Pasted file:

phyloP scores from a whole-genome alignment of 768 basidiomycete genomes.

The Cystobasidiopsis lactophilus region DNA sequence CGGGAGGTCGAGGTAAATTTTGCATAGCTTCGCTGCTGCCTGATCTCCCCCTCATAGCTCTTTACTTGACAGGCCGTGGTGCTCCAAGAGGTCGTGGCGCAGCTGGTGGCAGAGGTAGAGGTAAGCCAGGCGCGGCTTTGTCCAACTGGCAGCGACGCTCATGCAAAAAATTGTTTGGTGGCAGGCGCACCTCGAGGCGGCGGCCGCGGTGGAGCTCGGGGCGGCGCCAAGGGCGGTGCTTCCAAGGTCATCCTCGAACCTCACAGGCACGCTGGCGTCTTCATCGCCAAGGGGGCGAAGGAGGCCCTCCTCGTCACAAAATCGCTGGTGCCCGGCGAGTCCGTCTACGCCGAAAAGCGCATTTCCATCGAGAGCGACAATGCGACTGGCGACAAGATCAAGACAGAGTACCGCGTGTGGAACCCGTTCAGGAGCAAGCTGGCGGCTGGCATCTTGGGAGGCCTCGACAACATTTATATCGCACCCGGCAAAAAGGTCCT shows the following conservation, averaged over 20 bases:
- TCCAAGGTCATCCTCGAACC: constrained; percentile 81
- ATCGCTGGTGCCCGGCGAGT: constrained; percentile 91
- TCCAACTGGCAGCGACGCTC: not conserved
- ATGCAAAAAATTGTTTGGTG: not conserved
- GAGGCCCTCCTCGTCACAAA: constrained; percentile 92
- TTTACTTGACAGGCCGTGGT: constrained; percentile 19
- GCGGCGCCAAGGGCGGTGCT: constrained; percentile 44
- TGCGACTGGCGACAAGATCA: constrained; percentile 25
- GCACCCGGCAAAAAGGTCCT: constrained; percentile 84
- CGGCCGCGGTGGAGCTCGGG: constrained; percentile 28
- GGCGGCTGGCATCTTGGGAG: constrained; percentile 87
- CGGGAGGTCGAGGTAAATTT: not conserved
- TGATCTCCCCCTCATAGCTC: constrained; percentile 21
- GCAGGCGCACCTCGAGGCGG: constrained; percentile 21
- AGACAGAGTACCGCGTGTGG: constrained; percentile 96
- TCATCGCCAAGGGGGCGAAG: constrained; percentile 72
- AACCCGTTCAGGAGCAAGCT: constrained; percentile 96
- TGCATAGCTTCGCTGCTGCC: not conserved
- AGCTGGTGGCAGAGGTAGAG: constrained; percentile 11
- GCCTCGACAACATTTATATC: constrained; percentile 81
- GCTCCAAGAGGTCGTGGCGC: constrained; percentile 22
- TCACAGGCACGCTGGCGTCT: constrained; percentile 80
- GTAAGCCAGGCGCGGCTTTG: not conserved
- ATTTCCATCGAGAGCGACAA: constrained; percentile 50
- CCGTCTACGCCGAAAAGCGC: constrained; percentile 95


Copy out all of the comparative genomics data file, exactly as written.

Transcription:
phyloP scores from a whole-genome alignment of 768 basidiomycete genomes.

The Cystobasidiopsis lactophilus region DNA sequence CGGGAGGTCGAGGTAAATTTTGCATAGCTTCGCTGCTGCCTGATCTCCCCCTCATAGCTCTTTACTTGACAGGCCGTGGTGCTCCAAGAGGTCGTGGCGCAGCTGGTGGCAGAGGTAGAGGTAAGCCAGGCGCGGCTTTGTCCAACTGGCAGCGACGCTCATGCAAAAAATTGTTTGGTGGCAGGCGCACCTCGAGGCGGCGGCCGCGGTGGAGCTCGGGGCGGCGCCAAGGGCGGTGCTTCCAAGGTCATCCTCGAACCTCACAGGCACGCTGGCGTCTTCATCGCCAAGGGGGCGAAGGAGGCCCTCCTCGTCACAAAATCGCTGGTGCCCGGCGAGTCCGTCTACGCCGAAAAGCGCATTTCCATCGAGAGCGACAATGCGACTGGCGACAAGATCAAGACAGAGTACCGCGTGTGGAACCCGTTCAGGAGCAAGCTGGCGGCTGGCATCTTGGGAGGCCTCGACAACATTTATATCGCACCCGGCAAAAAGGTCCT shows the following conservation, averaged over 20 bases:
- TCCAAGGTCATCCTCGAACC: constrained; percentile 81
- ATCGCTGGTGCCCGGCGAGT: constrained; percentile 91
- TCCAACTGGCAGCGACGCTC: not conserved
- ATGCAAAAAATTGTTTGGTG: not conserved
- GAGGCCCTCCTCGTCACAAA: constrained; percentile 92
- TTTACTTGACAGGCCGTGGT: constrained; percentile 19
- GCGGCGCCAAGGGCGGTGCT: constrained; percentile 44
- TGCGACTGGCGACAAGATCA: constrained; percentile 25
- GCACCCGGCAAAAAGGTCCT: constrained; percentile 84
- CGGCCGCGGTGGAGCTCGGG: constrained; percentile 28
- GGCGGCTGGCATCTTGGGAG: constrained; percentile 87
- CGGGAGGTCGAGGTAAATTT: not conserved
- TGATCTCCCCCTCATAGCTC: constrained; percentile 21
- GCAGGCGCACCTCGAGGCGG: constrained; percentile 21
- AGACAGAGTACCGCGTGTGG: constrained; percentile 96
- TCATCGCCAAGGGGGCGAAG: constrained; percentile 72
- AACCCGTTCAGGAGCAAGCT: constrained; percentile 96
- TGCATAGCTTCGCTGCTGCC: not conserved
- AGCTGGTGGCAGAGGTAGAG: constrained; percentile 11
- GCCTCGACAACATTTATATC: constrained; percentile 81
- GCTCCAAGAGGTCGTGGCGC: constrained; percentile 22
- TCACAGGCACGCTGGCGTCT: constrained; percentile 80
- GTAAGCCAGGCGCGGCTTTG: not conserved
- ATTTCCATCGAGAGCGACAA: constrained; percentile 50
- CCGTCTACGCCGAAAAGCGC: constrained; percentile 95